Self-management in lymphoedema
Although the prevalence of lymphoedema following breast cancer is well known, the authors noted that the prevention of lymphoedema following breast cancer treatment is not well-documented. While existing literature looks at the clinical interventions for lymphoedema management, the authors of this study aimed to assess the self-management programme, in the form of a home exercise programme as well as a self-lymphatic drainage (SLD) routine.
52 participants were included in the study. The participants had been referred by a specialist for radical breast mastectomy, or breast protective surgery.
The participants were divided into 2 groups: a randomised control group who were only given information on lymphedema, physical activity, and simple lymphatic drainage by the investigators. No home programme or self-lymphatic drainage was taught. Additionally, they were followed-up every fortnight for the estimation of outcome measures, but were asked to complete outcome measures such as the DASH and VAS at 2, 4, and 6 weeks post-operation.
The treatment group was given the following intervention: simple lymphatic drainage was started after the removal of the axillary drains and applied for 6 weeks. It was conducted before the physical activity session for 40 min, twice a week. Patients were also taught to perform SLD, during the procedure, and were asked to perform it on the evening of the day of implementation. Physical activity was stared the day before the surgery, and continued for 6 weeks following surgery.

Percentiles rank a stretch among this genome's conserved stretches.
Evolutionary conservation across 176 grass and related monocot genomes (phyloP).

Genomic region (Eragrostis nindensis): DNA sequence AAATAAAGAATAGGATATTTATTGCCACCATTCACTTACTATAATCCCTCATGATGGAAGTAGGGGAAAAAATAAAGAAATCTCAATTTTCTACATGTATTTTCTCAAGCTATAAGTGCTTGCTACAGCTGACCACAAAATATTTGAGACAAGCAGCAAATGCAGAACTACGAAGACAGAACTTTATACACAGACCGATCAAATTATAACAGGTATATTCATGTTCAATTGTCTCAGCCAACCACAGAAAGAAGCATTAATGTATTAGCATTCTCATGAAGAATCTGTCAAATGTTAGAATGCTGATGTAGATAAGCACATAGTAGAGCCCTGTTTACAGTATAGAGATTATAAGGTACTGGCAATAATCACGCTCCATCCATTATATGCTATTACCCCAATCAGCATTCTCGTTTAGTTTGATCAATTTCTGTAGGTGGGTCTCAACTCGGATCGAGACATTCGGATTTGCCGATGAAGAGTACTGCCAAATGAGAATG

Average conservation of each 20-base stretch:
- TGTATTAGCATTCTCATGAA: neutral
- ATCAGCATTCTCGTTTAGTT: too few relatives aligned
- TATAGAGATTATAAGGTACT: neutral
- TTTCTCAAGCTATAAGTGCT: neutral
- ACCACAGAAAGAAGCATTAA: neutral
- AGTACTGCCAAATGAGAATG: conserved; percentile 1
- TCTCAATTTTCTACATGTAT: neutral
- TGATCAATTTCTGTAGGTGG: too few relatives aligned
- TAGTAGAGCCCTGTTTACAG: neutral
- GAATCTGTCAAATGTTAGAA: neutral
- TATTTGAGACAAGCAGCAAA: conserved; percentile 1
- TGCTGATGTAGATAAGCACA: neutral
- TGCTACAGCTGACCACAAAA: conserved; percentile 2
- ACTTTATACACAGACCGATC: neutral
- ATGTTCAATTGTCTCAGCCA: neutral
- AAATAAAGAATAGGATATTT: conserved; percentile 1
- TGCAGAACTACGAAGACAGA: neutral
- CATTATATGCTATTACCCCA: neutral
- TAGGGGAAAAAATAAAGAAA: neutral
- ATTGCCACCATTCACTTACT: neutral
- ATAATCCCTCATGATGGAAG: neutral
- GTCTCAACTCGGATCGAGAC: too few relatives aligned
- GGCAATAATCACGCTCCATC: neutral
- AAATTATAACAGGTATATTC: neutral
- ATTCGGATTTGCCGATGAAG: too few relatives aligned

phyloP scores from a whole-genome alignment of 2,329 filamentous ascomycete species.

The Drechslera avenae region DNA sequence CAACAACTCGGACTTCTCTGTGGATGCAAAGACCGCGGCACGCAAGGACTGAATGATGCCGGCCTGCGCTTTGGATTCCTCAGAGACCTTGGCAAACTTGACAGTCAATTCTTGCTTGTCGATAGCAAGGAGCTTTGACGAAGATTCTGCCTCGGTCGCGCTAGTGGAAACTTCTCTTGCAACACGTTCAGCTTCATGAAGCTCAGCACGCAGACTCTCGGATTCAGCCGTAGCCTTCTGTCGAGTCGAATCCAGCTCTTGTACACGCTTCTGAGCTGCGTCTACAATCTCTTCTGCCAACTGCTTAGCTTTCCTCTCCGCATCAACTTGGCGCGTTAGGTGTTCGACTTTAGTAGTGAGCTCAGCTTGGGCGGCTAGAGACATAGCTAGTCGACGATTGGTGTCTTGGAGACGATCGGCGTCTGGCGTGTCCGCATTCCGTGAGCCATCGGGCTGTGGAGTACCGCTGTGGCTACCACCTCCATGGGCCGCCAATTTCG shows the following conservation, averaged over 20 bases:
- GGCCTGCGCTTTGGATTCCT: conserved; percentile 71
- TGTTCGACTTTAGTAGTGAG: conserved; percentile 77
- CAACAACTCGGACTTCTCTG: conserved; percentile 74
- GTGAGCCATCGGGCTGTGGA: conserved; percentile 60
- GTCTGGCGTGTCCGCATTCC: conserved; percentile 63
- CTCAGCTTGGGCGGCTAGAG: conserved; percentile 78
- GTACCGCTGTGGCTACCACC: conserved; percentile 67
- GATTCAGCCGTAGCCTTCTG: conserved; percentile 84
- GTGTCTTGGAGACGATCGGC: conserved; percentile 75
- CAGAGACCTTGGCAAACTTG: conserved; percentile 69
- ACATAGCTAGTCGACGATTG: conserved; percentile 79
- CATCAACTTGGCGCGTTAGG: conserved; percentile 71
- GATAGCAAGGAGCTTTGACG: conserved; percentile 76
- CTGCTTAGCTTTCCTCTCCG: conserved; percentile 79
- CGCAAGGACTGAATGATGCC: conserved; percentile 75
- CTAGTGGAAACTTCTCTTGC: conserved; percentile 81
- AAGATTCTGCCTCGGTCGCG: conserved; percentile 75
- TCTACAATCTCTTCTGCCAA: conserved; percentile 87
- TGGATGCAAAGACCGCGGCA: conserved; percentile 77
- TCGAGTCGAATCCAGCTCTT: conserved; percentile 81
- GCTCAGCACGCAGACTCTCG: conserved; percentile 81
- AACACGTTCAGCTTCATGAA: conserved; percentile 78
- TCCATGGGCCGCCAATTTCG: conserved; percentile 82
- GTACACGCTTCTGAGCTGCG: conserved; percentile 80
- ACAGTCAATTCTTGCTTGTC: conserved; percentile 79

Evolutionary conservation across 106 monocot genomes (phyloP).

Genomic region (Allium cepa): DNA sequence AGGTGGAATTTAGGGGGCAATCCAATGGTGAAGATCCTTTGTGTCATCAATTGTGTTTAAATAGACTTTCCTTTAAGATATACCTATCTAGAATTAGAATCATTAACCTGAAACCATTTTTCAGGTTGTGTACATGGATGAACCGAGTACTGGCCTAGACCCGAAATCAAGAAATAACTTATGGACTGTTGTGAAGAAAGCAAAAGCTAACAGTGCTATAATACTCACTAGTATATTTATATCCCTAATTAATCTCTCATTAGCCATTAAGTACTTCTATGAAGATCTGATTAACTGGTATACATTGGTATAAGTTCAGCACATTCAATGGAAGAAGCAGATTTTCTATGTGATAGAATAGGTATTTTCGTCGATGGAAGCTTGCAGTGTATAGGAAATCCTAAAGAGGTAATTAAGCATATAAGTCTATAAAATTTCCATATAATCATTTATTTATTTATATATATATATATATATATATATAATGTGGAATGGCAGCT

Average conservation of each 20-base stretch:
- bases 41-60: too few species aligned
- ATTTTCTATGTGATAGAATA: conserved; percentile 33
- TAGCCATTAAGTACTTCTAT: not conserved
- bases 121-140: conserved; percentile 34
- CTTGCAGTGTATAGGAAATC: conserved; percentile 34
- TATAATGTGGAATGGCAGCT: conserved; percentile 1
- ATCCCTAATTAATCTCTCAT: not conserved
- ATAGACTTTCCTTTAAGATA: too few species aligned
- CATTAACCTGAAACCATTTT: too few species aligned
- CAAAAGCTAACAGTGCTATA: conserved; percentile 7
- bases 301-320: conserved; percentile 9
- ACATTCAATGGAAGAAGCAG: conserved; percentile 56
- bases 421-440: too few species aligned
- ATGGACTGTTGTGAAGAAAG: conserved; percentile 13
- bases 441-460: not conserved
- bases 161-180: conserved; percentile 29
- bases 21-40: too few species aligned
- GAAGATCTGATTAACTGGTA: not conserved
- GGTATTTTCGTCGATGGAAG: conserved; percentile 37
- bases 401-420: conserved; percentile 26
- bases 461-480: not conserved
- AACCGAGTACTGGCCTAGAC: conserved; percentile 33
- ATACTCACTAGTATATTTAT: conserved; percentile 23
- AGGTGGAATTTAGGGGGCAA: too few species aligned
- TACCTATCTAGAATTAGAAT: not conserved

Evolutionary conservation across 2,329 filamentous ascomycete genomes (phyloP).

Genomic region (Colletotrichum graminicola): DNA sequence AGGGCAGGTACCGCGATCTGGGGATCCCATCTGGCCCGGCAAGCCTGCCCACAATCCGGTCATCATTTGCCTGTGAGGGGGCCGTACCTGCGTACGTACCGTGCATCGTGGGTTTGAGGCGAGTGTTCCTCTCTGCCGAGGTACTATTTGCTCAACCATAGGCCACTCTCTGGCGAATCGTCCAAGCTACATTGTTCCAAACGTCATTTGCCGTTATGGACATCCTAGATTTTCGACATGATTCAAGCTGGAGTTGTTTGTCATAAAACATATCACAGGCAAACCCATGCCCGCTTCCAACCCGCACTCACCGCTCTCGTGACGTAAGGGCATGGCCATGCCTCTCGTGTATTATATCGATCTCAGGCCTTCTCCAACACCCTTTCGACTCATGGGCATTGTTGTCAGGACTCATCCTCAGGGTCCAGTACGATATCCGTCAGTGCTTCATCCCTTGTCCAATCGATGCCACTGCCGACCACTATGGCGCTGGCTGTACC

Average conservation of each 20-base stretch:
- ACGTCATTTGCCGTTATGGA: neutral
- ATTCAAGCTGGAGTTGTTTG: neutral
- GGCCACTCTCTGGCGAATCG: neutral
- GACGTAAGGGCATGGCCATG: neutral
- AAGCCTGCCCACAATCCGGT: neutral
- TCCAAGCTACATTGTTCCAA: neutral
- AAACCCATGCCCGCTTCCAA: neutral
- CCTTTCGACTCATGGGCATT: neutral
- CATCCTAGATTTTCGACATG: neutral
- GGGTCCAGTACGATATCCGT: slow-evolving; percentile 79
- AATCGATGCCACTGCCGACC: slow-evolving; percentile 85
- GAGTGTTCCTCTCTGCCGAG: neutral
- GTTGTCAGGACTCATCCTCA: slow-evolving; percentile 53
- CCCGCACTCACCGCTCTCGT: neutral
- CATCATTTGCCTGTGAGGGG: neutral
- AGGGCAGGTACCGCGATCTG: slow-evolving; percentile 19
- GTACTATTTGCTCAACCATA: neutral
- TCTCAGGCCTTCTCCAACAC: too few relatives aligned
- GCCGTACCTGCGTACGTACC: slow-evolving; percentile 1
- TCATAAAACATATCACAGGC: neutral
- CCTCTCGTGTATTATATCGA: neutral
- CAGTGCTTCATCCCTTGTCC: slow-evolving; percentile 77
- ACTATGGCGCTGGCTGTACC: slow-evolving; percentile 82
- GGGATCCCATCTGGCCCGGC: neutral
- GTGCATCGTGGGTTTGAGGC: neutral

Lymphoedema measurements were noted circumferentially, and it was noted by the authors that a change in 2 cm difference at any one anatomical point were significant for the diagnosis of lymphoedema when compared to the unaffected side.
With regards to circumferential measurements, specifically around the MCP of the affected arm, the authors noted that at the 6-week follow-up no significant change in the circumference measurements between arms was noted in the intervention group, but a statistically significant increase was present in all the measurement points of the arm in the control group, compared to the intervention group
For the daily living activities (DLA) scores, reporting of pain and heaviness of the affected limb decreased in the intervention group as compared to the control group. With DASH scores, there was a decrease in both groups over time, as expected following recovery from surgery. However, the intervention group was significantly lower overall.
This article makes a strong case for the need for intervention even before lymphoedema develops. The researches have done well to outline a simple and safe programme for all breast cancer related patients to adhere to, with or without the start of symptoms.
One limitation of this article is that the researchers did not note the extent or detail of the simple lymphatic drainage performed on the participants. Nevertheless, the difference between the groups was the exercise and self-lymphatic drainage – highlighting the impact a self-management programme can have.
While it is known that rates of painful and debilitating lymphoedema is high following mastectomy, a programme for self-management can be given early, before severe cases of lymphoedema develop. Starting interventions earlier may give the patient the best chance at managing lymphoedema before it becomes severe, and maintaining good upper extremity function.
> From: Donmez et al., Eur J Oncol Nurs 31 (2018-01-30 19:57:09) 12-21. All rights reserved to Elsevier Ltd. Click here for the online summary.